This is also the fallacy of the perfect solution – since science-based medicine is not perfect, there is no legitimate basis for criticism of any modality. This is also premised on the false dichotomy of “allopathic medicine” (a derogatory term only used, in my experience, by defenders of dubious medicine) vs “alternative” medicine (which I will refer to as CAM for short). I and others at SBM have been clear that we eschew this false dichotomy. There is only medicine with varying degrees of plausibility and evidence – there is a continuum, and we advocate always using the best that is available. We also think there should be a minimum standard, a fuzzy line of plausibility and evidence below which treatments should only be given with proper informed consent as part of an approved clinical trial. And a further line below which even research is unethical because there is no plausible potential for benefit.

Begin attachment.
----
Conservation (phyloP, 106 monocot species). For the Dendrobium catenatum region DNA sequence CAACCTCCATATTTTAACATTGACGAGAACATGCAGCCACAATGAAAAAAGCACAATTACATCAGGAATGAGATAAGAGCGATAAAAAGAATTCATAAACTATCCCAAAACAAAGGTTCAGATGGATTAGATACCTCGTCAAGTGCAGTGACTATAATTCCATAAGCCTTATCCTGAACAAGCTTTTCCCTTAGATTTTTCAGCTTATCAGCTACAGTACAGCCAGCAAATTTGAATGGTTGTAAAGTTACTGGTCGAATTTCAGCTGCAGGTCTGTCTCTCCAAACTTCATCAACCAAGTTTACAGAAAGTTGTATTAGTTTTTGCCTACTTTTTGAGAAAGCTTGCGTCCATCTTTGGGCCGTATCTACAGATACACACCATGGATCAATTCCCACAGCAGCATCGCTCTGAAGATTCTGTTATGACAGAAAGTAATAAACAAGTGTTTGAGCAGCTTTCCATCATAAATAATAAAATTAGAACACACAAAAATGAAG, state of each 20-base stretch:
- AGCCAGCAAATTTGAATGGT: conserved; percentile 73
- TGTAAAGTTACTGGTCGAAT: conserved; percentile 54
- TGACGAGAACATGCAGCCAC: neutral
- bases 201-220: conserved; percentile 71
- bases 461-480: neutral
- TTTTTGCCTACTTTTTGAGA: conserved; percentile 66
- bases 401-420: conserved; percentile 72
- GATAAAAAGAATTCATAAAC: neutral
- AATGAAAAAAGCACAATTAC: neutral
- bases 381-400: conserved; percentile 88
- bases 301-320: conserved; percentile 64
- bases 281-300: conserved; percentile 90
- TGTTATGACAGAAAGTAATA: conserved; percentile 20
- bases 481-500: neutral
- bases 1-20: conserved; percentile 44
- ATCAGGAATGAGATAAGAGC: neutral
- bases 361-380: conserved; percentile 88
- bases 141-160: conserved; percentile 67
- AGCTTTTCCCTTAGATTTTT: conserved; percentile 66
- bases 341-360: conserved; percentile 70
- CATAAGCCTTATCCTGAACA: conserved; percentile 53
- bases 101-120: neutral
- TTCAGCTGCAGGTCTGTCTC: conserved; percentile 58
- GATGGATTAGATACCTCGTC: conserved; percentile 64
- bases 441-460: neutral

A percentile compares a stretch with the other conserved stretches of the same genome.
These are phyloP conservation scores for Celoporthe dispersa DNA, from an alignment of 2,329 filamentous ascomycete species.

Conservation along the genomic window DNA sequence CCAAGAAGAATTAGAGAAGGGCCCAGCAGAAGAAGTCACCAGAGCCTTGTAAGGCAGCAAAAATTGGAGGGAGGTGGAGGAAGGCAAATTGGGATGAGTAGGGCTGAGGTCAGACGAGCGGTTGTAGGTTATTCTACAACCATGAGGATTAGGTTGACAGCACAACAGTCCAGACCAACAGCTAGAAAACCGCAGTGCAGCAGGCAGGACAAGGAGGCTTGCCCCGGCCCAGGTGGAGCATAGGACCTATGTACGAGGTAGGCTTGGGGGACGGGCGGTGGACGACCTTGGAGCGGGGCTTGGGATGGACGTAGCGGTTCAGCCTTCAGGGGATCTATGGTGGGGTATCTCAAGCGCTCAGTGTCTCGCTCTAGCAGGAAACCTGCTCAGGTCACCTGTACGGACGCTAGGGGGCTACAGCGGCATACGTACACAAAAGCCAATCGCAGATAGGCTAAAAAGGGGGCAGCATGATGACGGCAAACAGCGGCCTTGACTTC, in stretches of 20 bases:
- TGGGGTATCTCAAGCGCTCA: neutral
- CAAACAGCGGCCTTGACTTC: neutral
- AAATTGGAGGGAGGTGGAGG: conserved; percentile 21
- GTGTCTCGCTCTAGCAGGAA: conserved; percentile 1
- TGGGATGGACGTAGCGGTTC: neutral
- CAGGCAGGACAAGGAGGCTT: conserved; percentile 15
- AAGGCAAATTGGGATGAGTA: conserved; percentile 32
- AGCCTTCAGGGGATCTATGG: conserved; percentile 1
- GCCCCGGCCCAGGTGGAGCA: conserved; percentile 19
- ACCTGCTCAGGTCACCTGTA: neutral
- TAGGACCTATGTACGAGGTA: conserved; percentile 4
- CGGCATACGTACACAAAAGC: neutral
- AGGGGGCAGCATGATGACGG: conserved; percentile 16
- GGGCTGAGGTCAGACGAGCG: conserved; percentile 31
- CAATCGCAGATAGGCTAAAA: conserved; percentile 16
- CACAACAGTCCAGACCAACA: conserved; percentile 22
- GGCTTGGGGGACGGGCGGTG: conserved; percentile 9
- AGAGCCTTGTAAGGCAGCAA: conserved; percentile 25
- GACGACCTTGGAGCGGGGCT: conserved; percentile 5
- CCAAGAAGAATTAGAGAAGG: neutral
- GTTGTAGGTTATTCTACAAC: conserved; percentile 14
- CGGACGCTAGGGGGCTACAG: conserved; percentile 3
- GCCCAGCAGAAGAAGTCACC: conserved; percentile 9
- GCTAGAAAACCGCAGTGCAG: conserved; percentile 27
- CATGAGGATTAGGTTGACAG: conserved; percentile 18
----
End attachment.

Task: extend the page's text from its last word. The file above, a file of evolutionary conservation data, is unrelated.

These principles are, in fact, already part of ethical medicine. We did not invent these concepts. It is, rather, the proponents of CAM who wish to do away with this ethical standard – to create a false dichotomy in order to establish a double standard. We are not trying to create a new standard, just to do away with the double standard of CAM.
She refers to the heterogeneous response to treatment, again as if realization of this basic fact is not already part of science-based medicine. I, in fact, explain this to patients all the time. Our knowledge of treatments are based upon statistics, but we can never know ahead of time how an individual patient will respond. What’s the alternative? Until we get better at predicting individual response (which really will just be another application of statistics), this is the best we can do. That is why you monitor the individual response to any treatment, and act accordingly. This is basic medical student stuff, but Zilberberg acts as if this is a big revelation for science-based medicine.
We at SBM advocate for the highest scientific standards of medicine, and apply that across the board – including with pharmaceutical companies, surgeons, and anything else that is labeled as “mainstream.” Again – we do not make false categories and distinctions. It is all medicine.